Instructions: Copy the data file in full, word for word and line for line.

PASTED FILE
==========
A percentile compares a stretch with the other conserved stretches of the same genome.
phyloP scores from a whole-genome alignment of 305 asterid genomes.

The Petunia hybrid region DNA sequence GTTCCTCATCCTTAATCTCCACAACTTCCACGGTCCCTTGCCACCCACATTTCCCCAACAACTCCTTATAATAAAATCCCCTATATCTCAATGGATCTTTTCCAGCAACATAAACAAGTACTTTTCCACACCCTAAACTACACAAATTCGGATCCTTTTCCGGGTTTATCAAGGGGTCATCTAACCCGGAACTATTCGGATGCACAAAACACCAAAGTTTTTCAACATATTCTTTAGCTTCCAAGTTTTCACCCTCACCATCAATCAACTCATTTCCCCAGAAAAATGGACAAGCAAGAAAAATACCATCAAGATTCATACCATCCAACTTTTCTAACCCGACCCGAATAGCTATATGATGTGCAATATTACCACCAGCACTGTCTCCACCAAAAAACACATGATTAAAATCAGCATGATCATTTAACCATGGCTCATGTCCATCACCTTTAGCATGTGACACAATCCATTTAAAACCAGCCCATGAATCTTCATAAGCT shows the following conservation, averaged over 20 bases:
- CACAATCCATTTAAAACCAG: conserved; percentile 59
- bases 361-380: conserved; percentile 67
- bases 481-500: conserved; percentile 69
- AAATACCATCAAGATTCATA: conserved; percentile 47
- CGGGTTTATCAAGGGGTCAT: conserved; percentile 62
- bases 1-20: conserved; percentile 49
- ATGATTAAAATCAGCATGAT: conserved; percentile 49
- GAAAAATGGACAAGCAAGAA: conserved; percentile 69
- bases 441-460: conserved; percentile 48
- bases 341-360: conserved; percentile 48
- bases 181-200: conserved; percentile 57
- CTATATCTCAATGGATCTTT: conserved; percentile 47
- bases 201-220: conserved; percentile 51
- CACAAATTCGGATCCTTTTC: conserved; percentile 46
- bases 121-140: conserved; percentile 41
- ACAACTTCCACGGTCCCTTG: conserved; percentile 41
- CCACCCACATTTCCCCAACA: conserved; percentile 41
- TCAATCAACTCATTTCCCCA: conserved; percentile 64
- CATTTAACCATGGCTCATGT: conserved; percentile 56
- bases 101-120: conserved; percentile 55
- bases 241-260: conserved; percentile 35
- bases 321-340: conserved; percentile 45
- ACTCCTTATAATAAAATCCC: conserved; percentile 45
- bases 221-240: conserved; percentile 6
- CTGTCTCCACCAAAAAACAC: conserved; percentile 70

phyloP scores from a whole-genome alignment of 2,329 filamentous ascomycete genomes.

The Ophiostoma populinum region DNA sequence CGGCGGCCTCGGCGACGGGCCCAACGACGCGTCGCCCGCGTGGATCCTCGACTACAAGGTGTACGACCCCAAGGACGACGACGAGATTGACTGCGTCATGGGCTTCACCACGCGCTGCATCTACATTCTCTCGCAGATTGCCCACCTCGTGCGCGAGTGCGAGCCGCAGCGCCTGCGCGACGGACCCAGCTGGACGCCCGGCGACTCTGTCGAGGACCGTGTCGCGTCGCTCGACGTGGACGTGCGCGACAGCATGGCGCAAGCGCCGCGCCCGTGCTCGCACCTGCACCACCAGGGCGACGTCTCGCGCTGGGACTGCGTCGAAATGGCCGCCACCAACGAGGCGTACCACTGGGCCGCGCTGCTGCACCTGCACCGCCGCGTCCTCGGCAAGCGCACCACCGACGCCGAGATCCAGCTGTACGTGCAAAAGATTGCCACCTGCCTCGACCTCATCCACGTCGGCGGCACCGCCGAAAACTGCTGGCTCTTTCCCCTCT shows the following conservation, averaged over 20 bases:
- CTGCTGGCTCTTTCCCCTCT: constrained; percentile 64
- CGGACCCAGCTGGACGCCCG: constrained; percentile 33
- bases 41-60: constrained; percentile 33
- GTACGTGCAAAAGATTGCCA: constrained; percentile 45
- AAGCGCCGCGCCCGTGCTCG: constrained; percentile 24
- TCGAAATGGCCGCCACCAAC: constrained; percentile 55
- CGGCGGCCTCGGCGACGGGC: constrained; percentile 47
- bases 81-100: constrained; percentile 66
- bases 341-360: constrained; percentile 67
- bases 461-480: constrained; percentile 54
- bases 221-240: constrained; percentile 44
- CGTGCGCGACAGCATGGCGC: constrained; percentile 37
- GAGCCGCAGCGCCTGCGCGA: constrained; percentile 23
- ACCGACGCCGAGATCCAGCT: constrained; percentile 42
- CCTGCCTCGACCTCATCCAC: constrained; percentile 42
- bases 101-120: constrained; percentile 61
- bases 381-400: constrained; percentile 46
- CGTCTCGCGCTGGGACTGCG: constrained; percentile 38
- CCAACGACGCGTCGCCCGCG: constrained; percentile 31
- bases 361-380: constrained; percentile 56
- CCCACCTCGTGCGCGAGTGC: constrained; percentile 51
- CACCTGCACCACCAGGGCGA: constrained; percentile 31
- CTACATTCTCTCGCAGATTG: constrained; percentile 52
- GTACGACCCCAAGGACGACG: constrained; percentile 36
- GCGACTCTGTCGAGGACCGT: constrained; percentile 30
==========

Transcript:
A percentile compares a stretch with the other conserved stretches of the same genome.
phyloP scores from a whole-genome alignment of 305 asterid genomes.

The Petunia hybrid region DNA sequence GTTCCTCATCCTTAATCTCCACAACTTCCACGGTCCCTTGCCACCCACATTTCCCCAACAACTCCTTATAATAAAATCCCCTATATCTCAATGGATCTTTTCCAGCAACATAAACAAGTACTTTTCCACACCCTAAACTACACAAATTCGGATCCTTTTCCGGGTTTATCAAGGGGTCATCTAACCCGGAACTATTCGGATGCACAAAACACCAAAGTTTTTCAACATATTCTTTAGCTTCCAAGTTTTCACCCTCACCATCAATCAACTCATTTCCCCAGAAAAATGGACAAGCAAGAAAAATACCATCAAGATTCATACCATCCAACTTTTCTAACCCGACCCGAATAGCTATATGATGTGCAATATTACCACCAGCACTGTCTCCACCAAAAAACACATGATTAAAATCAGCATGATCATTTAACCATGGCTCATGTCCATCACCTTTAGCATGTGACACAATCCATTTAAAACCAGCCCATGAATCTTCATAAGCT shows the following conservation, averaged over 20 bases:
- CACAATCCATTTAAAACCAG: conserved; percentile 59
- bases 361-380: conserved; percentile 67
- bases 481-500: conserved; percentile 69
- AAATACCATCAAGATTCATA: conserved; percentile 47
- CGGGTTTATCAAGGGGTCAT: conserved; percentile 62
- bases 1-20: conserved; percentile 49
- ATGATTAAAATCAGCATGAT: conserved; percentile 49
- GAAAAATGGACAAGCAAGAA: conserved; percentile 69
- bases 441-460: conserved; percentile 48
- bases 341-360: conserved; percentile 48
- bases 181-200: conserved; percentile 57
- CTATATCTCAATGGATCTTT: conserved; percentile 47
- bases 201-220: conserved; percentile 51
- CACAAATTCGGATCCTTTTC: conserved; percentile 46
- bases 121-140: conserved; percentile 41
- ACAACTTCCACGGTCCCTTG: conserved; percentile 41
- CCACCCACATTTCCCCAACA: conserved; percentile 41
- TCAATCAACTCATTTCCCCA: conserved; percentile 64
- CATTTAACCATGGCTCATGT: conserved; percentile 56
- bases 101-120: conserved; percentile 55
- bases 241-260: conserved; percentile 35
- bases 321-340: conserved; percentile 45
- ACTCCTTATAATAAAATCCC: conserved; percentile 45
- bases 221-240: conserved; percentile 6
- CTGTCTCCACCAAAAAACAC: conserved; percentile 70

phyloP scores from a whole-genome alignment of 2,329 filamentous ascomycete genomes.

The Ophiostoma populinum region DNA sequence CGGCGGCCTCGGCGACGGGCCCAACGACGCGTCGCCCGCGTGGATCCTCGACTACAAGGTGTACGACCCCAAGGACGACGACGAGATTGACTGCGTCATGGGCTTCACCACGCGCTGCATCTACATTCTCTCGCAGATTGCCCACCTCGTGCGCGAGTGCGAGCCGCAGCGCCTGCGCGACGGACCCAGCTGGACGCCCGGCGACTCTGTCGAGGACCGTGTCGCGTCGCTCGACGTGGACGTGCGCGACAGCATGGCGCAAGCGCCGCGCCCGTGCTCGCACCTGCACCACCAGGGCGACGTCTCGCGCTGGGACTGCGTCGAAATGGCCGCCACCAACGAGGCGTACCACTGGGCCGCGCTGCTGCACCTGCACCGCCGCGTCCTCGGCAAGCGCACCACCGACGCCGAGATCCAGCTGTACGTGCAAAAGATTGCCACCTGCCTCGACCTCATCCACGTCGGCGGCACCGCCGAAAACTGCTGGCTCTTTCCCCTCT shows the following conservation, averaged over 20 bases:
- CTGCTGGCTCTTTCCCCTCT: constrained; percentile 64
- CGGACCCAGCTGGACGCCCG: constrained; percentile 33
- bases 41-60: constrained; percentile 33
- GTACGTGCAAAAGATTGCCA: constrained; percentile 45
- AAGCGCCGCGCCCGTGCTCG: constrained; percentile 24
- TCGAAATGGCCGCCACCAAC: constrained; percentile 55
- CGGCGGCCTCGGCGACGGGC: constrained; percentile 47
- bases 81-100: constrained; percentile 66
- bases 341-360: constrained; percentile 67
- bases 461-480: constrained; percentile 54
- bases 221-240: constrained; percentile 44
- CGTGCGCGACAGCATGGCGC: constrained; percentile 37
- GAGCCGCAGCGCCTGCGCGA: constrained; percentile 23
- ACCGACGCCGAGATCCAGCT: constrained; percentile 42
- CCTGCCTCGACCTCATCCAC: constrained; percentile 42
- bases 101-120: constrained; percentile 61
- bases 381-400: constrained; percentile 46
- CGTCTCGCGCTGGGACTGCG: constrained; percentile 38
- CCAACGACGCGTCGCCCGCG: constrained; percentile 31
- bases 361-380: constrained; percentile 56
- CCCACCTCGTGCGCGAGTGC: constrained; percentile 51
- CACCTGCACCACCAGGGCGA: constrained; percentile 31
- CTACATTCTCTCGCAGATTG: constrained; percentile 52
- GTACGACCCCAAGGACGACG: constrained; percentile 36
- GCGACTCTGTCGAGGACCGT: constrained; percentile 30